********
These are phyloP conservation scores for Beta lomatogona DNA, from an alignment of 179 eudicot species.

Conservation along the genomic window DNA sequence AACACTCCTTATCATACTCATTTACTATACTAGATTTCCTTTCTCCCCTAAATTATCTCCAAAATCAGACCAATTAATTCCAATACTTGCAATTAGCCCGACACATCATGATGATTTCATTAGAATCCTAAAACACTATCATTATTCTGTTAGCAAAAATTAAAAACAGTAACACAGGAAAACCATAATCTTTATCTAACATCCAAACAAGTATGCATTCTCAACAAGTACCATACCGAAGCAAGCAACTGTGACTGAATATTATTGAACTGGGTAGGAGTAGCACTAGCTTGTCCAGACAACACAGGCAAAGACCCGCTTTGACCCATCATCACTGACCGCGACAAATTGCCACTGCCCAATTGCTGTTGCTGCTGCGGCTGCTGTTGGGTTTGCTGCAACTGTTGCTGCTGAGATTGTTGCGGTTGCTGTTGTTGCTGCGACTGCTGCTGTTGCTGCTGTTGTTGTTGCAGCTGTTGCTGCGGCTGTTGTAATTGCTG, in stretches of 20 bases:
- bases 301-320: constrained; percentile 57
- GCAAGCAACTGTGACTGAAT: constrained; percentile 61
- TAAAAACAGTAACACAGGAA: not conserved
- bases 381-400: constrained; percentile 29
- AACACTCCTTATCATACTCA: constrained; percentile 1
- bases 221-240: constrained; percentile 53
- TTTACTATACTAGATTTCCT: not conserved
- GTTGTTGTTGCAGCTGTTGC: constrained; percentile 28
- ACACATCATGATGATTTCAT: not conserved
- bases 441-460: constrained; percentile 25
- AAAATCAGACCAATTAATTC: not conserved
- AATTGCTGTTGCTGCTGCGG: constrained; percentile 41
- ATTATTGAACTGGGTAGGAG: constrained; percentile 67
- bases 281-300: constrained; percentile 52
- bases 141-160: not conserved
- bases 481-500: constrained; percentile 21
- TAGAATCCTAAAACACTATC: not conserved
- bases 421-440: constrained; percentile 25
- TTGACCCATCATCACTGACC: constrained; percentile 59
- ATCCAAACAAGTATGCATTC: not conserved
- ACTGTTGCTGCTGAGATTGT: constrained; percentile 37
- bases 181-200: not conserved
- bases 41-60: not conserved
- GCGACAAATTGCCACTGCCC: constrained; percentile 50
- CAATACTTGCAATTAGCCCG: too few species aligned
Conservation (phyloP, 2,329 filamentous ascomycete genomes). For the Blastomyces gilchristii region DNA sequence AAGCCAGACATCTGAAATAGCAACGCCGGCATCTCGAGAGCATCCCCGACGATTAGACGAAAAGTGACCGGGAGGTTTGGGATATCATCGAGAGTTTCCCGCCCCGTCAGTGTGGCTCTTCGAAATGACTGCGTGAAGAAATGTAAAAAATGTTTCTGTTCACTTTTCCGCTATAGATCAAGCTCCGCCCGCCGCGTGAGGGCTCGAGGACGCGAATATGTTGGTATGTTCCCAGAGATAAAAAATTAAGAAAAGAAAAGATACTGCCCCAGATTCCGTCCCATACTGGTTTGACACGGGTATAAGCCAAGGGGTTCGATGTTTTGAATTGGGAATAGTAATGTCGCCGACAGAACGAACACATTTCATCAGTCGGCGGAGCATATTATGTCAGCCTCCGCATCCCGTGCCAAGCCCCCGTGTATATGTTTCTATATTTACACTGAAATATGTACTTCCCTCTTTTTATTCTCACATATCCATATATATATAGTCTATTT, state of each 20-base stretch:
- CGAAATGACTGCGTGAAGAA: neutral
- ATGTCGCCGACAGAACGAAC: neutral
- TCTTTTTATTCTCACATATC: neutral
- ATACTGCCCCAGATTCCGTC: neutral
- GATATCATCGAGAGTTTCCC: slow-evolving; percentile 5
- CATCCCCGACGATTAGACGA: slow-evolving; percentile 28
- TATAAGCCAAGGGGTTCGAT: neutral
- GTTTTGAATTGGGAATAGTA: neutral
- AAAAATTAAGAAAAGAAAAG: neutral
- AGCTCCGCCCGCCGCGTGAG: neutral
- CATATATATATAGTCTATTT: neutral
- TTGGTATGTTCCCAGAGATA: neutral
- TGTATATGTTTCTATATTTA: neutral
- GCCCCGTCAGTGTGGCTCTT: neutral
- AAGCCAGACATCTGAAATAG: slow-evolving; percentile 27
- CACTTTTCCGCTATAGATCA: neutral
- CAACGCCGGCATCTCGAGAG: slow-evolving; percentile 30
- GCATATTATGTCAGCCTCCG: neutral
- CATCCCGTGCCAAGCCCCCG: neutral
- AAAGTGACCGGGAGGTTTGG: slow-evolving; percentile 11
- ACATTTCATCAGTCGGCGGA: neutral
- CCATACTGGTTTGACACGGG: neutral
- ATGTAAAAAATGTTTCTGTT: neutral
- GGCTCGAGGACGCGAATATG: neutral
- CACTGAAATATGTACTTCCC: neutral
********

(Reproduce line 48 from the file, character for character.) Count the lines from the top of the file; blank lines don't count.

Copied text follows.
- AAAGTGACCGGGAGGTTTGG: slow-evolving; percentile 11